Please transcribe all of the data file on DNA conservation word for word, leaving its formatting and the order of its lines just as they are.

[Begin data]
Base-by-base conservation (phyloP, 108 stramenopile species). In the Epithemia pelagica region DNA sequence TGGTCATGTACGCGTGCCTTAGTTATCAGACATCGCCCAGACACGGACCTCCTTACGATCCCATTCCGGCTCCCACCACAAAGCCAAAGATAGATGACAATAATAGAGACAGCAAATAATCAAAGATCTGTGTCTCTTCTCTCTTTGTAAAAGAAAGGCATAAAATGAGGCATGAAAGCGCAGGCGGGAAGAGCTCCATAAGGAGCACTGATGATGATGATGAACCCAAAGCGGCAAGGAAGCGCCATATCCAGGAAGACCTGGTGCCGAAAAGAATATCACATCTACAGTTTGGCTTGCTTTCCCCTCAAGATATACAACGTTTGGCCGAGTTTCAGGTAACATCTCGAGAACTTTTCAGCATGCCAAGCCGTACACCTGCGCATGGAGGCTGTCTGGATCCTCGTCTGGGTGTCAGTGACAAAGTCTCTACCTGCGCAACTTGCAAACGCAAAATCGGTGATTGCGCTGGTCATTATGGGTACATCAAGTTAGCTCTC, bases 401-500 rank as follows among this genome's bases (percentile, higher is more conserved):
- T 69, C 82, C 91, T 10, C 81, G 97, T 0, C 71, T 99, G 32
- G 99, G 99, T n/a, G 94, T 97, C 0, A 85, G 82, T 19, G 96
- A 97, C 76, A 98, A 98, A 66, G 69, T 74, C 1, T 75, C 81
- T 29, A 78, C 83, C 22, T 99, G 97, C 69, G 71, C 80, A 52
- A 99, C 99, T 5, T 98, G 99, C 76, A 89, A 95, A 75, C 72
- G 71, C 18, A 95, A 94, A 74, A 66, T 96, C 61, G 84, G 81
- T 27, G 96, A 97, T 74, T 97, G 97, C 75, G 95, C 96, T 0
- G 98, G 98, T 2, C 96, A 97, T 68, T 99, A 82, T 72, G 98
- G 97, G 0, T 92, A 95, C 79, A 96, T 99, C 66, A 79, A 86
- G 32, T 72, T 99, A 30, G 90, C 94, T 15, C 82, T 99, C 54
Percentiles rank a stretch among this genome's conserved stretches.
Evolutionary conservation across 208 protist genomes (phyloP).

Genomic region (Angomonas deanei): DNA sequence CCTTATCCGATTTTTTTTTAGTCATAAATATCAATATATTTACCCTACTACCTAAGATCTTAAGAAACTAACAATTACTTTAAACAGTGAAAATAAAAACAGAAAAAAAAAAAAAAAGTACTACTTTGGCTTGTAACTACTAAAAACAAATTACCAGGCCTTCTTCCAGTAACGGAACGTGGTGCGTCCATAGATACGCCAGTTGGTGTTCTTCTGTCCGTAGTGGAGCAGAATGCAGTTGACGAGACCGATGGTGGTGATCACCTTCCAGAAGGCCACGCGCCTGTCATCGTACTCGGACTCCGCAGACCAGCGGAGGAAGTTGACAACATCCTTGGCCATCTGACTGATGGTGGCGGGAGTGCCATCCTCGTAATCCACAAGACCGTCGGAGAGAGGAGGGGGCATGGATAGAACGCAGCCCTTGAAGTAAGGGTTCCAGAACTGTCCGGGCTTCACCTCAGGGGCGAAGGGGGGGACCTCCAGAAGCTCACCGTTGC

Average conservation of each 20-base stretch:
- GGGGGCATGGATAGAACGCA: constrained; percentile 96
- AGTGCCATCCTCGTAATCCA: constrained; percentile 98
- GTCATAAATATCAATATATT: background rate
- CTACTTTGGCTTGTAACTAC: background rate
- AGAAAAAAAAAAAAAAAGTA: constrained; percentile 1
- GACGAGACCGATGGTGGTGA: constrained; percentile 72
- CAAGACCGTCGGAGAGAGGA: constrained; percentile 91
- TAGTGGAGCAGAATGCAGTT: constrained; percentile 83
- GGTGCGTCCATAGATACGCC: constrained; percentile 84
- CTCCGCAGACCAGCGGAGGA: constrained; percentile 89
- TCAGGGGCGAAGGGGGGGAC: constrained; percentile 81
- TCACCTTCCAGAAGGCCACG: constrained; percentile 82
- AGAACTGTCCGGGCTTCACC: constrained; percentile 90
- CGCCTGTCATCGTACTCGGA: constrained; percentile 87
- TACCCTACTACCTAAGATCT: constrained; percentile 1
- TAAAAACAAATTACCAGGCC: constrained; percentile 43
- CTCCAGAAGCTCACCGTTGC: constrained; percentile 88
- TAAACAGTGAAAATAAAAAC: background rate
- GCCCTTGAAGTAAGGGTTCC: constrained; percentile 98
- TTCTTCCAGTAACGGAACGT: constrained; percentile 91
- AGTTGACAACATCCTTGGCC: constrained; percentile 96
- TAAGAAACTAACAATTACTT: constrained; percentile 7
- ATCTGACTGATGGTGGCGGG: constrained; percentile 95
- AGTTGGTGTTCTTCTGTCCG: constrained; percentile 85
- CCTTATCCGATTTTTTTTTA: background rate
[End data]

Base-by-base conservation (phyloP, 108 stramenopile species). In the Epithemia pelagica region DNA sequence TGGTCATGTACGCGTGCCTTAGTTATCAGACATCGCCCAGACACGGACCTCCTTACGATCCCATTCCGGCTCCCACCACAAAGCCAAAGATAGATGACAATAATAGAGACAGCAAATAATCAAAGATCTGTGTCTCTTCTCTCTTTGTAAAAGAAAGGCATAAAATGAGGCATGAAAGCGCAGGCGGGAAGAGCTCCATAAGGAGCACTGATGATGATGATGAACCCAAAGCGGCAAGGAAGCGCCATATCCAGGAAGACCTGGTGCCGAAAAGAATATCACATCTACAGTTTGGCTTGCTTTCCCCTCAAGATATACAACGTTTGGCCGAGTTTCAGGTAACATCTCGAGAACTTTTCAGCATGCCAAGCCGTACACCTGCGCATGGAGGCTGTCTGGATCCTCGTCTGGGTGTCAGTGACAAAGTCTCTACCTGCGCAACTTGCAAACGCAAAATCGGTGATTGCGCTGGTCATTATGGGTACATCAAGTTAGCTCTC, bases 401-500 rank as follows among this genome's bases (percentile, higher is more conserved):
- T 69, C 82, C 91, T 10, C 81, G 97, T 0, C 71, T 99, G 32
- G 99, G 99, T n/a, G 94, T 97, C 0, A 85, G 82, T 19, G 96
- A 97, C 76, A 98, A 98, A 66, G 69, T 74, C 1, T 75, C 81
- T 29, A 78, C 83, C 22, T 99, G 97, C 69, G 71, C 80, A 52
- A 99, C 99, T 5, T 98, G 99, C 76, A 89, A 95, A 75, C 72
- G 71, C 18, A 95, A 94, A 74, A 66, T 96, C 61, G 84, G 81
- T 27, G 96, A 97, T 74, T 97, G 97, C 75, G 95, C 96, T 0
- G 98, G 98, T 2, C 96, A 97, T 68, T 99, A 82, T 72, G 98
- G 97, G 0, T 92, A 95, C 79, A 96, T 99, C 66, A 79, A 86
- G 32, T 72, T 99, A 30, G 90, C 94, T 15, C 82, T 99, C 54
Percentiles rank a stretch among this genome's conserved stretches.
Evolutionary conservation across 208 protist genomes (phyloP).

Genomic region (Angomonas deanei): DNA sequence CCTTATCCGATTTTTTTTTAGTCATAAATATCAATATATTTACCCTACTACCTAAGATCTTAAGAAACTAACAATTACTTTAAACAGTGAAAATAAAAACAGAAAAAAAAAAAAAAAGTACTACTTTGGCTTGTAACTACTAAAAACAAATTACCAGGCCTTCTTCCAGTAACGGAACGTGGTGCGTCCATAGATACGCCAGTTGGTGTTCTTCTGTCCGTAGTGGAGCAGAATGCAGTTGACGAGACCGATGGTGGTGATCACCTTCCAGAAGGCCACGCGCCTGTCATCGTACTCGGACTCCGCAGACCAGCGGAGGAAGTTGACAACATCCTTGGCCATCTGACTGATGGTGGCGGGAGTGCCATCCTCGTAATCCACAAGACCGTCGGAGAGAGGAGGGGGCATGGATAGAACGCAGCCCTTGAAGTAAGGGTTCCAGAACTGTCCGGGCTTCACCTCAGGGGCGAAGGGGGGGACCTCCAGAAGCTCACCGTTGC

Average conservation of each 20-base stretch:
- GGGGGCATGGATAGAACGCA: constrained; percentile 96
- AGTGCCATCCTCGTAATCCA: constrained; percentile 98
- GTCATAAATATCAATATATT: background rate
- CTACTTTGGCTTGTAACTAC: background rate
- AGAAAAAAAAAAAAAAAGTA: constrained; percentile 1
- GACGAGACCGATGGTGGTGA: constrained; percentile 72
- CAAGACCGTCGGAGAGAGGA: constrained; percentile 91
- TAGTGGAGCAGAATGCAGTT: constrained; percentile 83
- GGTGCGTCCATAGATACGCC: constrained; percentile 84
- CTCCGCAGACCAGCGGAGGA: constrained; percentile 89
- TCAGGGGCGAAGGGGGGGAC: constrained; percentile 81
- TCACCTTCCAGAAGGCCACG: constrained; percentile 82
- AGAACTGTCCGGGCTTCACC: constrained; percentile 90
- CGCCTGTCATCGTACTCGGA: constrained; percentile 87
- TACCCTACTACCTAAGATCT: constrained; percentile 1
- TAAAAACAAATTACCAGGCC: constrained; percentile 43
- CTCCAGAAGCTCACCGTTGC: constrained; percentile 88
- TAAACAGTGAAAATAAAAAC: background rate
- GCCCTTGAAGTAAGGGTTCC: constrained; percentile 98
- TTCTTCCAGTAACGGAACGT: constrained; percentile 91
- AGTTGACAACATCCTTGGCC: constrained; percentile 96
- TAAGAAACTAACAATTACTT: constrained; percentile 7
- ATCTGACTGATGGTGGCGGG: constrained; percentile 95
- AGTTGGTGTTCTTCTGTCCG: constrained; percentile 85
- CCTTATCCGATTTTTTTTTA: background rate